Fr. Pierre Tritz @ 100, Erda @ 40
Few people in this world get to be a century old. One of them is French-born Jesuit Fr. Pierre Tritz, who turned 100 last Sept. 19. The Mass and simple celebration on the 19th was cancelled because of Tropical Storm “Mario” that brought flooding in Metro Manila. The gathering is being set for another date.
Thousands of poor Filipinos who were once students as well as their families know Father Tritz because of how their lives changed for the better, because of the opportunity to be educated given them. Father Tritz, through the Educational Research and Development Assistance (Erda) Foundation which he founded 40 years ago, has enabled poor children to cross the poverty line through formal education that went alongside values formation programs that would equip them to face life head-on and become pillars of society.
Father Tritz has always emphasized: “To allow a child to go to school is to give him hope.”
Erda continues to give hope to young Filipinos who cannot afford basic education while involving countless groups and individuals here and abroad to contribute to the continuing endeavor. Erda has documented many success stories about those who made good, and also those who are giving back and paying it forward.
But Father Tritz is a story by himself (as partly told in “Father Pierre Tritz, SJ: Touching the Lives of Filipinos,” a booklet edited by Sr. Josefina Diaz, ICM). More exhaustive biographies have been written about him but they are in French (one is “Les Anti-Trottoirs de Manille: Pierre Tritz, père des enfants de la rue” by Jean Claude Darrigaud).
The eldest of seven children of Nicolas Tritz and Marie Thimer, Pierre was born in the village of Heckling-Annexe in Bousonville, Nord-East of France, on Sept. 19, 1914. Valuing his freedom even at a young age, he was not inclined to become a priest, but the call got the better of him. He first went to a seminary in Belgium and later joined the French Jesuit Novitiate there. He had only one special request: that he would later be allowed to join the French Jesuits’ mission in China.
Aboard a slow boat, Pierre left his family for what he thought would be a lifelong mission in China. He continued his priestly formation and philosophy studies there while also mastering Mandarin and teaching in high school. He was ordained in 1947. His brother Jean also joined the Jesuits while a sister, Catherine, became a Carmelite nun who later became part of a Carmelite monastery in the Philippines.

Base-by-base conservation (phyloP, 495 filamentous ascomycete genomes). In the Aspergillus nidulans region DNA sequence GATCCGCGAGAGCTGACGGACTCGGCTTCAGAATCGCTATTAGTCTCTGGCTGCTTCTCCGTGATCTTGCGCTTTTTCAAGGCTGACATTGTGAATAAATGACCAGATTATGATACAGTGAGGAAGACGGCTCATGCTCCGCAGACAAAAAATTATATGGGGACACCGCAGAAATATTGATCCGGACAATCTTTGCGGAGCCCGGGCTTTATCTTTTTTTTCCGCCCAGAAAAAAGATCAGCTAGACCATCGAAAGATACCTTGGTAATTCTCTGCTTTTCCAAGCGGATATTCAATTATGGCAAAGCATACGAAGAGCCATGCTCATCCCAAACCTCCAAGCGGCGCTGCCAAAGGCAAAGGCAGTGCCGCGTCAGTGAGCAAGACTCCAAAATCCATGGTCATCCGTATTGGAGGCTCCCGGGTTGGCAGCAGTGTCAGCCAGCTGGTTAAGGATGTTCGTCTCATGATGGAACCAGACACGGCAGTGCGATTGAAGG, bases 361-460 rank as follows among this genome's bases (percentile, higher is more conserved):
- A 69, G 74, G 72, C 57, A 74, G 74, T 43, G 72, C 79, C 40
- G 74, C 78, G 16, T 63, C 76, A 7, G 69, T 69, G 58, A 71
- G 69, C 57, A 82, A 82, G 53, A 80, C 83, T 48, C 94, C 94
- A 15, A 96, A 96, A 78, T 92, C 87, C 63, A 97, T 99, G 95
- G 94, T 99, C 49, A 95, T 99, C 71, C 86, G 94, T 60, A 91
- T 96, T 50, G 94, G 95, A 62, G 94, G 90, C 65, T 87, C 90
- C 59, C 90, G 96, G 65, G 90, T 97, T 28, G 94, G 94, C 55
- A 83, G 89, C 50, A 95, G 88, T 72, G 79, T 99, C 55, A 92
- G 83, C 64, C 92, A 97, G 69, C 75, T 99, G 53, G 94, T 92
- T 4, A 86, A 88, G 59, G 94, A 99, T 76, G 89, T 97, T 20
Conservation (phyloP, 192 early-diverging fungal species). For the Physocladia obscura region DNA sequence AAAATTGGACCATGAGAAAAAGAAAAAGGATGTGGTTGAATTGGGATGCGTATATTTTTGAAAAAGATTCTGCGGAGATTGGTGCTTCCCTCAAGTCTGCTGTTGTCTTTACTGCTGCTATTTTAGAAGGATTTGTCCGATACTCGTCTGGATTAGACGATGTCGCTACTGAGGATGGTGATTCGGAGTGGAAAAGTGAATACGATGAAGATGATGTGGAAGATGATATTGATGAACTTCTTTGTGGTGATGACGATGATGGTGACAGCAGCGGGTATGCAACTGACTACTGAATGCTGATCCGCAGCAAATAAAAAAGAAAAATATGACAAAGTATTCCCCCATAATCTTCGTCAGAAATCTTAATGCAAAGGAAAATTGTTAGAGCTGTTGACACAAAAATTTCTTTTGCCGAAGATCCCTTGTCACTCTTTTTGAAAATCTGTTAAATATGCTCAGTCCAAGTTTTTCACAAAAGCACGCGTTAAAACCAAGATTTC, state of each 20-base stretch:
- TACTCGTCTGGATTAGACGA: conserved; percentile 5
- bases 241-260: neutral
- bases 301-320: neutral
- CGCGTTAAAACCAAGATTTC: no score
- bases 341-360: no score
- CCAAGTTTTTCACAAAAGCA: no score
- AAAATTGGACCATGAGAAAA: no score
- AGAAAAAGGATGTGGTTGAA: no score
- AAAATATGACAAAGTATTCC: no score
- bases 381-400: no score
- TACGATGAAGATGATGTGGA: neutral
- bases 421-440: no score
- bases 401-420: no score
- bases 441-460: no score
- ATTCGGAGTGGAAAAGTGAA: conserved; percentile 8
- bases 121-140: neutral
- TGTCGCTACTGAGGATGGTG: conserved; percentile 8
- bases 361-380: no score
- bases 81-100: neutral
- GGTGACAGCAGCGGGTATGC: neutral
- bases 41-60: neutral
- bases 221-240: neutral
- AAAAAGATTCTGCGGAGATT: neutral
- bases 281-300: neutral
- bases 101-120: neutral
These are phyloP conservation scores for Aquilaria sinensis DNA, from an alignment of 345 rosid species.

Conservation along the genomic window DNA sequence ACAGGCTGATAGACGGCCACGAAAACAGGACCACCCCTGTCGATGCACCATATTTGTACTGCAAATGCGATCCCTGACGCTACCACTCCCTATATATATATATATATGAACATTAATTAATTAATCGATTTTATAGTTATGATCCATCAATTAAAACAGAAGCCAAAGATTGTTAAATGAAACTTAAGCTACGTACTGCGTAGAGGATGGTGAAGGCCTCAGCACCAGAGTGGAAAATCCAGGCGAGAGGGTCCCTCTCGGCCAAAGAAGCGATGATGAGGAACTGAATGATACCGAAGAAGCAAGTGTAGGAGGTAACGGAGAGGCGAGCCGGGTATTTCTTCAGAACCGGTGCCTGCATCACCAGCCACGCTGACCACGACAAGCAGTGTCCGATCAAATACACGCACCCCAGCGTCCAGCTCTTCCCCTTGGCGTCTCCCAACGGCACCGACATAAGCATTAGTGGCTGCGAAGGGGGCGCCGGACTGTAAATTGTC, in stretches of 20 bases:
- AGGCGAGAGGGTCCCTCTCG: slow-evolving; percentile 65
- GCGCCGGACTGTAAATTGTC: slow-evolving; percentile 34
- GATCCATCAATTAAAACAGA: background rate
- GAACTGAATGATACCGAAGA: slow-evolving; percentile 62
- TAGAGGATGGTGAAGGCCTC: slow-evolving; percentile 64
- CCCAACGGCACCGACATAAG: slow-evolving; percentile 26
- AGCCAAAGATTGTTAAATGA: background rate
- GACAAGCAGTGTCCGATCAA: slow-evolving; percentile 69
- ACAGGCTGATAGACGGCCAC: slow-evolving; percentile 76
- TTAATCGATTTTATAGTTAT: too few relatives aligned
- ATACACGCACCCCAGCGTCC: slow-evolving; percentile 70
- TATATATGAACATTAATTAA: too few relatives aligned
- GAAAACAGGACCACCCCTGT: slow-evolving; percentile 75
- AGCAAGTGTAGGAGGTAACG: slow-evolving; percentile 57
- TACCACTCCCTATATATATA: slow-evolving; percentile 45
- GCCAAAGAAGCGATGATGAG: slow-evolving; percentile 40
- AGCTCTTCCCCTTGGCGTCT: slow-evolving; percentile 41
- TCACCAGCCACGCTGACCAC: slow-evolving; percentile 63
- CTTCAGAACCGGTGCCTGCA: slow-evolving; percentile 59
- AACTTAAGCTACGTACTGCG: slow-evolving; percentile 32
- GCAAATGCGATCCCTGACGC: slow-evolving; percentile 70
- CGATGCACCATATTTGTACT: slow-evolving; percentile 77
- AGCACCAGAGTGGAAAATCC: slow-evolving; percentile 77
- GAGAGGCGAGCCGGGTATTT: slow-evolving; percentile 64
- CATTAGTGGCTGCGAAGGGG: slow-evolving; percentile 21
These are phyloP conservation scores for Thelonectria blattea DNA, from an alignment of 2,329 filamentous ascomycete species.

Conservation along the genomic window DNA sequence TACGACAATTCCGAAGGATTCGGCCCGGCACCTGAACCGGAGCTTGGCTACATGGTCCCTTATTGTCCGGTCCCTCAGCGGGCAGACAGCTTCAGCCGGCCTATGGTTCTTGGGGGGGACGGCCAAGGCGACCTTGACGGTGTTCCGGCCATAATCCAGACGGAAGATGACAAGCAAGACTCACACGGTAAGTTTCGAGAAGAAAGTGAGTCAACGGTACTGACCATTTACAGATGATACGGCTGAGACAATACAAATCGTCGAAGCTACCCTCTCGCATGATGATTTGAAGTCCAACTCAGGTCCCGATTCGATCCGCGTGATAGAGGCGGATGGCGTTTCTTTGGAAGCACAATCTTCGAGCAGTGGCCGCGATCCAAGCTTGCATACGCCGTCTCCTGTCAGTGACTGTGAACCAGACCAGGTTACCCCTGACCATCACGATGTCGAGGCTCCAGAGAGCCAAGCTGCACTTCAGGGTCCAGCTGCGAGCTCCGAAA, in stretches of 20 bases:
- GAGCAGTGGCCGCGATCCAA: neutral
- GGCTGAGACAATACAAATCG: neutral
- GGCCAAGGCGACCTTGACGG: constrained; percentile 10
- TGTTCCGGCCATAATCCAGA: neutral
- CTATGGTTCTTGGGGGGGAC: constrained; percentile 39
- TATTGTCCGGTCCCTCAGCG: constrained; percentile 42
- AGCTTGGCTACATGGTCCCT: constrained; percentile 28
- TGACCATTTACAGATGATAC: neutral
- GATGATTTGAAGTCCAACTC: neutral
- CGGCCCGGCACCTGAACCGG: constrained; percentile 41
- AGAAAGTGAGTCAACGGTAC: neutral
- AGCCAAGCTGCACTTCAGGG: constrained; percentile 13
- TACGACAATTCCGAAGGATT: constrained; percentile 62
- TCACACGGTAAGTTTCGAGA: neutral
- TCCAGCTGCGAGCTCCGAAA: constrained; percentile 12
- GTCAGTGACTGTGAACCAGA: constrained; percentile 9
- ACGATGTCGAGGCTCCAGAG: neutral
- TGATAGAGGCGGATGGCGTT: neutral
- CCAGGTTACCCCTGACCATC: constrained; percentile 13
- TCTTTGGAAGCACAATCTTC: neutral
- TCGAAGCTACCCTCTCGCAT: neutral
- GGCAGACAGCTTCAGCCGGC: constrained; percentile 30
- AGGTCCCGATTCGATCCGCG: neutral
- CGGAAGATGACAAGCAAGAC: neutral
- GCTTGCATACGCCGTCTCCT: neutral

After the communists seized control of China, religious missionaries were forced to leave. Father Tritz returned to France then went to London to learn English. After a year, he received notice that he was being assigned to the Philippines.
He was 36 when he arrived in the Philippines on Oct. 24, 1950. He belonged to the community of Jesuits who were expelled from China. He thought his stay would be temporary and that he would be able to go back to where his heart was. It was not to be. To make a long story short, his Philippine stay turned out to be for good.
Father Tritz took up postgraduate studies, worked as a chaplain in hospitals, and taught for many years in some universities in Manila. (He was my teacher in Ateneo graduate school. I was in his classes in theories of personality and psychology of careers. I remember him as soft-spoken with a distinct French accent. He sometimes shared with us his experiences with the famous Jesuit French paleontologist, author and mystic Teilhard de Chardin, who had done research in China.)
But Father Tritz, the educator, would not be campus-based all his life. His eyes were trained on a bigger landscape. Shocked by a government study on poor students’ dropout rate, he decided to go out there and address the problem. In September 1974, he founded the nonstock, nonprofit Erda Foundation that would help poor but deserving children gain access to good education. During that time, he acquired Filipino citizenship.
These past 40 years, Erda has been working closely with the Departments of Education and of Social Welfare and Development and some 150 organizations. It promotes the total development—physical, social, economic—of the young. Aside from its educational program (preschool, elementary, high school and college), it also has a family and community assistance program (livelihood, capacity-building, organizing) and special protection program for those with special needs and in conflict with the law.
In the former garbage dump known as Smokey Mountain, Erda has a program for former child scavengers that includes tutorials, healthcare, food, and alternative sources of income. The Tuklasan project provides shelter and counseling for Metro Manila’s street children aged seven to 15. Erda Tech prepares students for college and offers vocational training.
Erda began with only six beneficiaries of its Operasyon-Balik Paaralan. Over the years it has helped in the education of some 800,000 young people. Local and foreign, corporate and individual donors have made Erda’s nationwide outreach possible.
The lists of Erda’s accomplishments and of Erda’s and Father Tritz’s awards and recognition here and abroad are quite lengthy. What Erda has done cannot all be told in this little column space, but those interested to reach out may visit www.erdafoundation.wordpress.com or e-mail [email protected]
Recently I was at the Erda building on Linaw Street in Quezon City to meet up with Father Tritz and the staff. Except for some memory lapses and slowness in his gait and speech, he appeared to be in fine form. On his desk was a reminder that he was soon turning 100.
What a great Frenchman, what a great Filipino. Vive le Père Tritz, mabuhay si Father Tritz!
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